Professor Wah has received numerous honors and awards for his distinguished academic and professional achievements, including the Tsutomu Kanai Award, the W. Wallace McDowell Award, and the Richard E. Merwin Distinguished Service Award, all from the IEEE Computer Society, the Pan Wen Yuan Foundation Outstanding Research Award, and the IEEE Third Millennium Medal. In 2011, he received the Distinguished Alumni Award in computer science from the University of California, Berkeley. He has been elected: Fellow of the American Association for the Advancement of Science, Fellow of IEEE, Fellow of the Association for Computing Machinery.
Prof. Dacheng Tao,
The University of Sydney, Australia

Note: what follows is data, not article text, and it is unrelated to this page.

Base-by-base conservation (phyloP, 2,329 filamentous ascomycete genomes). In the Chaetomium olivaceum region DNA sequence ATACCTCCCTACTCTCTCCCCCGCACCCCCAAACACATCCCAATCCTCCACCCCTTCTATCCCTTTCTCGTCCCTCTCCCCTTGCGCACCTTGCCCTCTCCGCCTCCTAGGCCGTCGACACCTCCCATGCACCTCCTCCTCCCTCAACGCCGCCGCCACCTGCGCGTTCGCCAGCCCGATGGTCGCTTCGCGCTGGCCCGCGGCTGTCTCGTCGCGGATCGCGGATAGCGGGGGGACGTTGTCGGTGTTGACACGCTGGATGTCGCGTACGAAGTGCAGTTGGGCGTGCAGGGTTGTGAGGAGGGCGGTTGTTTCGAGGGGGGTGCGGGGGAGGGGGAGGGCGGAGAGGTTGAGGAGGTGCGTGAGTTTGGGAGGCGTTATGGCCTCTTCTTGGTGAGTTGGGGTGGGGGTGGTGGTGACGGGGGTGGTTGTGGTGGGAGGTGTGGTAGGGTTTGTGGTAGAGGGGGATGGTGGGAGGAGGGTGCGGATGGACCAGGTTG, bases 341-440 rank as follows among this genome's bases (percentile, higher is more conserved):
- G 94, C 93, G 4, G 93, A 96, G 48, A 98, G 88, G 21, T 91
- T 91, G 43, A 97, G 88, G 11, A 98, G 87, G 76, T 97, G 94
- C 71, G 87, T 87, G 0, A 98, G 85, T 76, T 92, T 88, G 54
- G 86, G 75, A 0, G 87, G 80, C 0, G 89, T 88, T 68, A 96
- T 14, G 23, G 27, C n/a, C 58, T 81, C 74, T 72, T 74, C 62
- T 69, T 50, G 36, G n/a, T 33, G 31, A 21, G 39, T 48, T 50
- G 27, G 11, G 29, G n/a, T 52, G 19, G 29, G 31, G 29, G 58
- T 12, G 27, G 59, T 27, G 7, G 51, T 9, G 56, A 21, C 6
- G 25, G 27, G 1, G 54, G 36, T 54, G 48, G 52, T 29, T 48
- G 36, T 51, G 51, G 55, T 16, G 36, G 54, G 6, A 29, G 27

BEng (USTC)| MPhil (CUHK) |PhD (London)
IEEE Fellow, ACM Fellow, AAAS Fellow
Dacheng Tao is Professor of Computer Science and ARC Laureate Fellow in the School of Computer Science and the Faculty of Engineering, and the Inaugural Director of the UBTECH Sydney Artificial Intelligence Centre, at The University of Sydney. His research results in artificial intelligence have expounded in one monograph and 200+ publications at prestigious journals and prominent conferences, such as IEEE TPAMI, TIP, TNNLS, TCYB, TEC, IJCV, JMLR, AIJ, AAAI, IJCAI, NeurIPS, ICML, CVPR, ICCV, ECCV, ICDM, and KDD, with several best paper awards. He received the 2018 IEEE ICDM Research Contributions Award and the 2015 Australian Museum Scopus-Eureka prize. He is a Fellow of the IEEE, AAAS, ACM and Australian Academy of Science.